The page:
- The Washington Times - Tuesday, April 11, 2006

I’m loath even to touch on a subject about which, I suspect, many readers are far savvier than I. But in the debate over the “Gospel of Judas,” does it strike anyone else as self-defeating for boosters like Elaine Pagels to cherry-pick a literal assertion — that Judas was just following orders — from this discovery, only to cast doubt generally on the literal truth of the four canonical gospels? Isn’t this a case of having cake and eating it, too?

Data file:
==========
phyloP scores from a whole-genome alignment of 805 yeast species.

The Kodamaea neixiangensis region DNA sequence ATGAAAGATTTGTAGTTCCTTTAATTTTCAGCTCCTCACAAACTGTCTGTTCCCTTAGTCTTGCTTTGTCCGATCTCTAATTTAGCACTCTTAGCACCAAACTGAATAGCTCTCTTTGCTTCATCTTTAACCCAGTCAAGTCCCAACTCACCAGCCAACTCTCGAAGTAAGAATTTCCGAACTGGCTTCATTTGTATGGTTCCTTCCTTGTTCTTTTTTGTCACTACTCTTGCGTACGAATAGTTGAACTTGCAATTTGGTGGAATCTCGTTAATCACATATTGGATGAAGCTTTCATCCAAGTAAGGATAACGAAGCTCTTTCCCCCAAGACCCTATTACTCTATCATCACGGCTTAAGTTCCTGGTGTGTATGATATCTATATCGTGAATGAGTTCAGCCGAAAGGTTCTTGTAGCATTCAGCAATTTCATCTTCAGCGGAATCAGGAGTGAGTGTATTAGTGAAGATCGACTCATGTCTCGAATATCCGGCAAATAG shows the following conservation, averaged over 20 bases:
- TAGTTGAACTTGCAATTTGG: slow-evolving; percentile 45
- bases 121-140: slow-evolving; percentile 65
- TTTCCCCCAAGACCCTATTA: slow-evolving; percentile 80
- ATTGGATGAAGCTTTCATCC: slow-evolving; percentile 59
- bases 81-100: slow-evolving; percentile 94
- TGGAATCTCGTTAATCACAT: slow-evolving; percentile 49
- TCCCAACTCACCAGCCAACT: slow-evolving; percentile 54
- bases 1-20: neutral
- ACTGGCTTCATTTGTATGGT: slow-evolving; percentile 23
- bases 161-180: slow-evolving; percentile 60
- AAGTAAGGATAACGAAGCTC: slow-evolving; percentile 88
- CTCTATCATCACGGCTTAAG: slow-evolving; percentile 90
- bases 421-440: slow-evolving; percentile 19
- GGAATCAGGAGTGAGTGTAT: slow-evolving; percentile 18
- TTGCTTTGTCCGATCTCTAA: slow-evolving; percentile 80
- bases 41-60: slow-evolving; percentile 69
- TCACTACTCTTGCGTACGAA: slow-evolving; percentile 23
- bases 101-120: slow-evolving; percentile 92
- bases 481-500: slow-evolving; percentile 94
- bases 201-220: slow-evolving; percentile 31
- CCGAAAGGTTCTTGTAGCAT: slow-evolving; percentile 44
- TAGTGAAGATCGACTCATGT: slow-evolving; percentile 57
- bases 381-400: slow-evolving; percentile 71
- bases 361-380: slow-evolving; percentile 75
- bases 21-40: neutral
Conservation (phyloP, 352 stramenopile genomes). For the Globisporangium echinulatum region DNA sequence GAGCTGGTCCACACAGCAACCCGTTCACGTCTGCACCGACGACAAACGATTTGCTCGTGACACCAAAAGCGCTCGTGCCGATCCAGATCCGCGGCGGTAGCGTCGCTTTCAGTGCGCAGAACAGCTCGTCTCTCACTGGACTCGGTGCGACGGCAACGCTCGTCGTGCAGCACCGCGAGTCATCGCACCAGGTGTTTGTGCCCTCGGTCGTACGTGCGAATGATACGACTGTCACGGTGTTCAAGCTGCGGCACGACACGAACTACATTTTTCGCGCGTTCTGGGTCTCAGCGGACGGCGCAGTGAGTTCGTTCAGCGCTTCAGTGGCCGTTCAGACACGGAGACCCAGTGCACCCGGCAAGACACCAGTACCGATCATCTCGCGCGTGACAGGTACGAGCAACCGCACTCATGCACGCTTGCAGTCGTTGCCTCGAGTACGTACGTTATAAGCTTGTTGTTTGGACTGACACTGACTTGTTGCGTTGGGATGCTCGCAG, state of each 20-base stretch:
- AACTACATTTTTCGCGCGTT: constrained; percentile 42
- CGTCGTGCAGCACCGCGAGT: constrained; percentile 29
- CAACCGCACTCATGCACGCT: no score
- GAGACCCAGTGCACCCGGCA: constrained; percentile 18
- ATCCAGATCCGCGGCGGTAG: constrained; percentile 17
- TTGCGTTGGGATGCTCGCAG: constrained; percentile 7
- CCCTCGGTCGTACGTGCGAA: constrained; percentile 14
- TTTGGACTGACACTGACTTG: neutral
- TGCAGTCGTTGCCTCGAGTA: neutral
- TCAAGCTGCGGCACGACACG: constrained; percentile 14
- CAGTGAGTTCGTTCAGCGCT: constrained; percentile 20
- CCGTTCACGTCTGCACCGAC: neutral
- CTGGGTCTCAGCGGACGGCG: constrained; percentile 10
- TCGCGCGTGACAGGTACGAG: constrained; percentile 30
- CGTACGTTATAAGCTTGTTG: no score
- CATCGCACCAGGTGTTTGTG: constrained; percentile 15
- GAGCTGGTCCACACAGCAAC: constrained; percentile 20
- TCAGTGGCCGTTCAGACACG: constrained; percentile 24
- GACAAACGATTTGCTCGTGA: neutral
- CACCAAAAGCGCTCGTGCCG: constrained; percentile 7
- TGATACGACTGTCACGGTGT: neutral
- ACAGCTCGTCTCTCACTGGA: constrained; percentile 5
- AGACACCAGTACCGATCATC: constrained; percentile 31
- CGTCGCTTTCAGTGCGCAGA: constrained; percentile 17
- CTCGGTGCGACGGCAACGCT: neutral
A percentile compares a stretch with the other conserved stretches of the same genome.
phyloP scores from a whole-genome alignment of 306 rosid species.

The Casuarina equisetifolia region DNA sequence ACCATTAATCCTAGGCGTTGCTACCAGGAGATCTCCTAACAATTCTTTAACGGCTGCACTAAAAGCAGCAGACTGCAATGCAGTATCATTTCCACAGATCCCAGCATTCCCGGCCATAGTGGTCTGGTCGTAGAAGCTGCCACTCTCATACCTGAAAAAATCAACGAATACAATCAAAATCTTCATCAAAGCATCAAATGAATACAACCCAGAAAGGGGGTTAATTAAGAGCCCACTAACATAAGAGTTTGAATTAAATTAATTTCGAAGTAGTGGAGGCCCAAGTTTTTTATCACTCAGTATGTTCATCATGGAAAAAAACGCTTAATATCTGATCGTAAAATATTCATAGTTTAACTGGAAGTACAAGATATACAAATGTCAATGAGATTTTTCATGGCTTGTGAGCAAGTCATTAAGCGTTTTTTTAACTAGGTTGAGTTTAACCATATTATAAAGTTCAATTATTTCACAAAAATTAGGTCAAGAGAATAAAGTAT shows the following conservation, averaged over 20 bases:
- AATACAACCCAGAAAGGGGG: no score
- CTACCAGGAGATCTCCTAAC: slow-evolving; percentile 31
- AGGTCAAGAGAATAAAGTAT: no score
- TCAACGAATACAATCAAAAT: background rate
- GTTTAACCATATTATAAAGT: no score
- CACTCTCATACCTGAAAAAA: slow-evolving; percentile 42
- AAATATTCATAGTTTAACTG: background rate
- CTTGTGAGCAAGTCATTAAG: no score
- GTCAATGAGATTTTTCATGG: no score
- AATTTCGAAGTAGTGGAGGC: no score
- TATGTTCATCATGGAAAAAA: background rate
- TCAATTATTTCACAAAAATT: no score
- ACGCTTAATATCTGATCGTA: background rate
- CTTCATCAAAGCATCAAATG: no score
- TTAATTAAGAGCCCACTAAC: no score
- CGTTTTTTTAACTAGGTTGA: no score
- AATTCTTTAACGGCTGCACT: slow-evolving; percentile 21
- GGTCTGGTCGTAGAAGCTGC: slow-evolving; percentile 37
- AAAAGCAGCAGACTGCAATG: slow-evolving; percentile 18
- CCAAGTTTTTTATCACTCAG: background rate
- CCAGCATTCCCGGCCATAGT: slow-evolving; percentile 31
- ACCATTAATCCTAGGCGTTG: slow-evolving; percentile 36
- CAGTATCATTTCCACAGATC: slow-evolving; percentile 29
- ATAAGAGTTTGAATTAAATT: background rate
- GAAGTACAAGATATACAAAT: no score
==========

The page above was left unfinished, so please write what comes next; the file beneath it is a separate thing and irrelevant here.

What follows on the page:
The so-called Gnostic texts are famous for their impenetrable mysticism; as Pagels writes, they were written as “advanced-level teaching for those who had already received Jesus’ basic message.” Perhaps. But doesn’t that disqualify them from even being considered definitive sources of historical Jesus scholarship?



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